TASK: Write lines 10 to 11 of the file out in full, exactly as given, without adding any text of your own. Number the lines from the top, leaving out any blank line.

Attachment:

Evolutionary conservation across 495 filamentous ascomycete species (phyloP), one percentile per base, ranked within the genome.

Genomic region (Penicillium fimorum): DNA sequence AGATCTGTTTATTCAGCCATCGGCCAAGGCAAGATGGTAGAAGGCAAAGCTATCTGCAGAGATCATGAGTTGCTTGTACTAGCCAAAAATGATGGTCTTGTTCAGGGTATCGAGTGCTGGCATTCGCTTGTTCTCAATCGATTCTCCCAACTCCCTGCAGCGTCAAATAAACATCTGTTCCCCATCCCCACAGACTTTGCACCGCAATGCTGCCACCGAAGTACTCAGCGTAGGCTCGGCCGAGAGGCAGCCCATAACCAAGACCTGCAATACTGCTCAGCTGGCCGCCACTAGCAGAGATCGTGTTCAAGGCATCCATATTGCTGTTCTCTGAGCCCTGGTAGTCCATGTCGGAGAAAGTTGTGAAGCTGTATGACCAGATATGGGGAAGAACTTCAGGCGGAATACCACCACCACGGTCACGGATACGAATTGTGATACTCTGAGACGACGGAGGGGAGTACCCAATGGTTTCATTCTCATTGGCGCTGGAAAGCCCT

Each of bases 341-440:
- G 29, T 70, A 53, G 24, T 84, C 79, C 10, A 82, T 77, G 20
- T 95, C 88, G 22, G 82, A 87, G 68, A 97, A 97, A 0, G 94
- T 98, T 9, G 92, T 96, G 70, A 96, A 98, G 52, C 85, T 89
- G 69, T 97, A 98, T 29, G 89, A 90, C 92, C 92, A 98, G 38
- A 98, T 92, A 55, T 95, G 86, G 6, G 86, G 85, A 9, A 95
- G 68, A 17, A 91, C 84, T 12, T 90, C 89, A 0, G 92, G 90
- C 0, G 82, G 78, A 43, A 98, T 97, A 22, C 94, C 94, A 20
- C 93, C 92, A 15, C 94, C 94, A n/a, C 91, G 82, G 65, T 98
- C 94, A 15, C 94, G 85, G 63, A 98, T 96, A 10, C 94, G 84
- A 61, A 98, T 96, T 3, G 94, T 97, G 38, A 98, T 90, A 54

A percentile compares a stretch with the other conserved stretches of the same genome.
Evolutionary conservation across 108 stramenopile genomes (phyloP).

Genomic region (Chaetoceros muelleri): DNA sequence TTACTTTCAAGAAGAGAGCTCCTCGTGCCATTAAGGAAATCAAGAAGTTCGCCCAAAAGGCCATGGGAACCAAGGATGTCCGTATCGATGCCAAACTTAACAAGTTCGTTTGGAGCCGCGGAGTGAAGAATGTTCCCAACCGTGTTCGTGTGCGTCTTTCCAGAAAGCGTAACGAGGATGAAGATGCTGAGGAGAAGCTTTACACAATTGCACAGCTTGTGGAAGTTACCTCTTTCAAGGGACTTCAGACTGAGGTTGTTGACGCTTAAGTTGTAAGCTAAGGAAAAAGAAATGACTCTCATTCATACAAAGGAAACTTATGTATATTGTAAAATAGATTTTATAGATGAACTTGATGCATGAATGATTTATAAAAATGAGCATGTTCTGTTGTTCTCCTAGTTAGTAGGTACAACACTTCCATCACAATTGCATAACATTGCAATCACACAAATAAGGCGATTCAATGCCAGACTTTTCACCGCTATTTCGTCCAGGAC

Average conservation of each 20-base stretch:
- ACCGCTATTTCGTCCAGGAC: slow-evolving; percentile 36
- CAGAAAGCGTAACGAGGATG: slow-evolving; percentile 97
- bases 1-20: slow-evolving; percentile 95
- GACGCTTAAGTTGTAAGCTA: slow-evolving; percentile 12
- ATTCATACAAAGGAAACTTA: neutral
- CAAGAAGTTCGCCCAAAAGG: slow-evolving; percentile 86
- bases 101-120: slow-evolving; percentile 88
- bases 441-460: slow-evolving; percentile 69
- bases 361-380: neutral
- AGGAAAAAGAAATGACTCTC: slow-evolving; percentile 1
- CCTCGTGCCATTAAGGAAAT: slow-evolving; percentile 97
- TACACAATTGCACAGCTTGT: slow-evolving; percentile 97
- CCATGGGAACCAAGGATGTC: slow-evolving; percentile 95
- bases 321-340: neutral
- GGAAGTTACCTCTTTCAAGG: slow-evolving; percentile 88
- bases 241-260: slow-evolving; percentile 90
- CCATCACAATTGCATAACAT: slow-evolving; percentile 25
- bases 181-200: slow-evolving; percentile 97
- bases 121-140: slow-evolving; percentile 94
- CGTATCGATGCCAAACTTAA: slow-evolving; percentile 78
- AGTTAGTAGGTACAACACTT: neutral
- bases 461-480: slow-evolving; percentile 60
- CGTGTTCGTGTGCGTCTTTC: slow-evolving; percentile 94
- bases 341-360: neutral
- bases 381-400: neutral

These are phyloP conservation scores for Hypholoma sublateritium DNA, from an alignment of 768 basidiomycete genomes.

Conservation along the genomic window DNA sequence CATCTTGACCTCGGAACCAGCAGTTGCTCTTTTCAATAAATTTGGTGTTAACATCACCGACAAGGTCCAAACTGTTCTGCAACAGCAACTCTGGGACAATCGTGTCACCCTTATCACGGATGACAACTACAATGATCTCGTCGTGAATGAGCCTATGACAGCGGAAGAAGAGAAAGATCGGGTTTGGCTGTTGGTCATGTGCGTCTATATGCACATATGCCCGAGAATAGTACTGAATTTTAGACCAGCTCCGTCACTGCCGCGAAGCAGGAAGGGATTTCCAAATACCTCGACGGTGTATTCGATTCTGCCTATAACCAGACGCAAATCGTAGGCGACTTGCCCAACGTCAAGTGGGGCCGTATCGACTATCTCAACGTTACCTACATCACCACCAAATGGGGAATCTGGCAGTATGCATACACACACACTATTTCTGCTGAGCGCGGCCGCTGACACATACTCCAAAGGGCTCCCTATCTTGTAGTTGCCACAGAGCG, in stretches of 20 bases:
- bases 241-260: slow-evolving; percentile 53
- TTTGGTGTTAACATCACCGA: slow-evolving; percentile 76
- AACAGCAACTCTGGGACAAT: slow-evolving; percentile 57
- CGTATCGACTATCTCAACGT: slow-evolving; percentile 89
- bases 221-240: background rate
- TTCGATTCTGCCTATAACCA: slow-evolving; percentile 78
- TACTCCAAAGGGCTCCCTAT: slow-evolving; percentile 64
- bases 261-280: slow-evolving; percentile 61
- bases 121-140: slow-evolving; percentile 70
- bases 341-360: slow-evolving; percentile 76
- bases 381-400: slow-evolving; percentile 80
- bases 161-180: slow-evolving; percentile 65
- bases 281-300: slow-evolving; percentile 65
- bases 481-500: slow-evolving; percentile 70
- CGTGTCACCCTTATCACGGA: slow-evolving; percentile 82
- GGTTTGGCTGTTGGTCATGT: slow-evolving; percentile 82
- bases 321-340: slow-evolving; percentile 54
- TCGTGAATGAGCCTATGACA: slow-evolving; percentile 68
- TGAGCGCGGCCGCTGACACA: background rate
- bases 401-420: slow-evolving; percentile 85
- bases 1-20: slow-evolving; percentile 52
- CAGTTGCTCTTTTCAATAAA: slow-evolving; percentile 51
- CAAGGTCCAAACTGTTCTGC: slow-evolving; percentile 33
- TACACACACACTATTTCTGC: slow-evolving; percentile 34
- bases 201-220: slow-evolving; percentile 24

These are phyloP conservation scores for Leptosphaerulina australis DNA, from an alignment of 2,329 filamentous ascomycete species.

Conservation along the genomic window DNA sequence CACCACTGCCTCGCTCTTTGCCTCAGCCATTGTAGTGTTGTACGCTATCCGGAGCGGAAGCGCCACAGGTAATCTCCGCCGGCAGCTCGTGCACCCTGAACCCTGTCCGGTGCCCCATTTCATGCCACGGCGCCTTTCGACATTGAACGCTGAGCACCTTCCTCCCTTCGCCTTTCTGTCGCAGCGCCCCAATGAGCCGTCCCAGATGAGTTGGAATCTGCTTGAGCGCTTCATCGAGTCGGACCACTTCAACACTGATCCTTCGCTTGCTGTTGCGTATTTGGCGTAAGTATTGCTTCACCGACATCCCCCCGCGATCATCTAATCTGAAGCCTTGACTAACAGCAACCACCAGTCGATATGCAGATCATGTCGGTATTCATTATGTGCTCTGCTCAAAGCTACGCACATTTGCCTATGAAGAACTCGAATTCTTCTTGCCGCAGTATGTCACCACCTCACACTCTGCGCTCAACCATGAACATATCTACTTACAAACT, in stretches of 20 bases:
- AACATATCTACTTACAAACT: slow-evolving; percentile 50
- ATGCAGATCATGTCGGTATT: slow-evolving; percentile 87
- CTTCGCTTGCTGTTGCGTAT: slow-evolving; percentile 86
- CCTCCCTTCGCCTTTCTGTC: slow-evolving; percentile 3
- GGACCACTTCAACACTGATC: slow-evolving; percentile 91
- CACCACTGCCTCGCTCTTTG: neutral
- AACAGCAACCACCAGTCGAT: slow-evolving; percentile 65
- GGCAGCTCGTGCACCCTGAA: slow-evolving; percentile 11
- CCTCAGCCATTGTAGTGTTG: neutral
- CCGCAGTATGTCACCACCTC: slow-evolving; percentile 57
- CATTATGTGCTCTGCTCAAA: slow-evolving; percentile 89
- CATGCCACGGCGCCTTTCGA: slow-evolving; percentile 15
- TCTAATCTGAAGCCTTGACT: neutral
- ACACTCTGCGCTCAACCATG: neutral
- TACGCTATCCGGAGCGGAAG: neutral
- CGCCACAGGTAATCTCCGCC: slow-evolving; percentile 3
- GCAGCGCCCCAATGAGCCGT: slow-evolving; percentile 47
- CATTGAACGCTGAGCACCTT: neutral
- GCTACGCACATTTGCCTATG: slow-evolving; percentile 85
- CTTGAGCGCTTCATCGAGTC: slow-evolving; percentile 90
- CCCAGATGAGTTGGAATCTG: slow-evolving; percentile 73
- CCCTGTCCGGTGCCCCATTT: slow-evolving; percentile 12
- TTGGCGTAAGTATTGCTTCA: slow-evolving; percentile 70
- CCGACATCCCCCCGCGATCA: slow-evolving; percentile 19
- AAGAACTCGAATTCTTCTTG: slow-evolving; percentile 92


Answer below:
- C 0, G 82, G 78, A 43, A 98, T 97, A 22, C 94, C 94, A 20
- C 93, C 92, A 15, C 94, C 94, A n/a, C 91, G 82, G 65, T 98